An evergreen tree up to 70 ft high with slender, drooping branchlets, but sometimes shrubby; glabrous in all its parts. Leaves lanceolate or narrowly ovate to narrowly elliptic, tapered at both ends, 1 to 2 in. long, 1⁄4 to 3⁄4 in. wide, medium green above, paler beneath, closely and finely saw-toothed; leaf-stalks slender, very short, scarcely differentiated from the narrowed base of the blade. Flowers greenish-white, small and inconspicuous, borne in clusters of commonly two to five in the leaf-axils of the previous year’s growth, mostly unisexual but both sexes borne on the same plant. Fruits capsular, the size of a pea, with two seeds, each enclosed in a red aril.
A native of Chile from Coquimbo province to about 42° S.; and of Argentina, where it is perhaps more numerous than in Chile and extends along the eastern side of the Andes from S. Neuquen to Chubut province; also of Peru, Bolivia, and Brazil; introduced in 1829, though the present stock in Britain probably derives from seeds collected in Chile by H. F. Comber and by Clarence Elliott in the mid-1920s. It is rare in cultivation, but there is a specimen measuring 30 × 21⁄2 ft at Wakehurst Place, Sussex (1968), and a smaller one at Highdown, near Worthing, growing on chalk. Bushy plants are quite hardy at Jermyns House, near Romsey, Hants, and bear fruit. At Lanarth in Cornwall it has produced self-sown seedlings.
The maiten is an interesting evergreen and as a tree makes an elegant specimen with an oval crown and drooping branches. It is a beautiful feature of pasture-lands in the lower Andean valley of Central Chile and is a light-loving species, not found in the temperate rain-forest. It has a considerable geographical range and so is likely to vary in hardiness; trees from seeds collected in Argentina might prove hardy even in inland districts.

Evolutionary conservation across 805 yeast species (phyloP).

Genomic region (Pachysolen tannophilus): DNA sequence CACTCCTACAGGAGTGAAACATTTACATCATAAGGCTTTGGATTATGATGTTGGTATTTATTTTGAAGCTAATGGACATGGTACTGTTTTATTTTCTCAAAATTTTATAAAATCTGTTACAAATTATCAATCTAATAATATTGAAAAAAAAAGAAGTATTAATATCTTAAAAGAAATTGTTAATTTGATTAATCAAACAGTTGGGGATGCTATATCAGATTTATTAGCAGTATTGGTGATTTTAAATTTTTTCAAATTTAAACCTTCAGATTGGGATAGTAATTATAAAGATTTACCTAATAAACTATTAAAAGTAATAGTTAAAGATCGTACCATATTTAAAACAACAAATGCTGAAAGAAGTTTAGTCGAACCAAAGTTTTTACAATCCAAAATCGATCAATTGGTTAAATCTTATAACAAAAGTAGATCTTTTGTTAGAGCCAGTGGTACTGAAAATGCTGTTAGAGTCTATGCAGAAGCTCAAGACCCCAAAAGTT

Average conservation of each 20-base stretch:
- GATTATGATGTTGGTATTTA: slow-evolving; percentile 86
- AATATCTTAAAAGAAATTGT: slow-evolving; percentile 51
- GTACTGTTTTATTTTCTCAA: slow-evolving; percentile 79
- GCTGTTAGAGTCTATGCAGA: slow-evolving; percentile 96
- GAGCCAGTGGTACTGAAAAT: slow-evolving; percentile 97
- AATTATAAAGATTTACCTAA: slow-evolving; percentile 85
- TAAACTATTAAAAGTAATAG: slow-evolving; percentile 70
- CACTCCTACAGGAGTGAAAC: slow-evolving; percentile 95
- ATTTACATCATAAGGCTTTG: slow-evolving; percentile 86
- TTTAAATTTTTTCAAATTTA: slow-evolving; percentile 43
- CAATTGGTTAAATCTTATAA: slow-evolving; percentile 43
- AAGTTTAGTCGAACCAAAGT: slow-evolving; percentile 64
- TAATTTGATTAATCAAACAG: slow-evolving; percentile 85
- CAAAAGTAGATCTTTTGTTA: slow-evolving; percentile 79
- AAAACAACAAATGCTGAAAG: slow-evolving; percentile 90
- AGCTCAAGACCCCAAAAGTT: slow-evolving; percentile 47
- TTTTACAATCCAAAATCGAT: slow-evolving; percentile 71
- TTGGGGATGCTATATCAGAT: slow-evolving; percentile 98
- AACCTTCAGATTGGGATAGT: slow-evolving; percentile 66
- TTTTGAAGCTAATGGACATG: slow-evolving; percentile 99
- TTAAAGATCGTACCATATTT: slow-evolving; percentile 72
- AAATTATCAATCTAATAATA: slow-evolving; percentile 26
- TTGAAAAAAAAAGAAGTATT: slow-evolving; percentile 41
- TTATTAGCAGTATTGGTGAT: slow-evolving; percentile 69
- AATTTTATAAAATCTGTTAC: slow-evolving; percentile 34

Cattle have a great liking for the leaves of the maiten, so much so that, according to Molina, who described the species in 1782, they will look at no other forage when these are within reach. Hence the specific epithet boaria, meaning of or for cattle.
M. magellanica (Lam.) Hook. f. Cassine magellanica Lam. – This allied species makes a smaller and more erect tree than M. boaria, and has a more southern distribution. The leaves are usually relatively wider, thicker, more strongly toothed, but the most reliable distinction appears to be that the seed is enclosed by the aril only in the lower part. This species was cultivated by Collingwood Ingram at Benenden Grange, Kent, raised from seeds that he collected from a street-tree at Puerto Montt, Chile. In the specimen he sent us, the fruits are mostly borne singly in each leaf-axil, the seed-coat is red and the aril orange-yellow. The leaves are dull above, leathery, mostly 11⁄4 to 21⁄2 in. long, 1⁄2 to 3⁄4 in. wide. This plant died from drought in the autumn of 1971. Bot. Mag., n.s., t. 668.
The genus is also represented in cultivation by M. chubutensis (Speg.) Lourteiz, O’Donell & Sleumer, a dense, dwarf evergreen shrub with thick, broad-elliptic to broad-ovate leaves 3⁄8 to 1⁄2 in. long, 3⁄16 to 5⁄16 in. wide, covered with short, stiff hairs above, rendering them rough to the touch. Flowers small, reddish, borne singly or in clusters in the leaf-axils. It was introduced by Comber from Neuquen province, Argentina, in 1926 and distributed under the erroneous name Myginda disticha Hook. f. He described it in his field notes as a low shrub 1 to 2 ft high, growing with Nothofagus antarctica at 3,500 to 4,000 ft. The true Myginda disticha, which has been transferred to Maytenus as M. disticha (Hook. f.) Urban, is closely allied to M. chubutensis and occurs in similar habitats, but has narrower leaves, smooth or softly downy above. Bot. Mag., n.s., t. 635.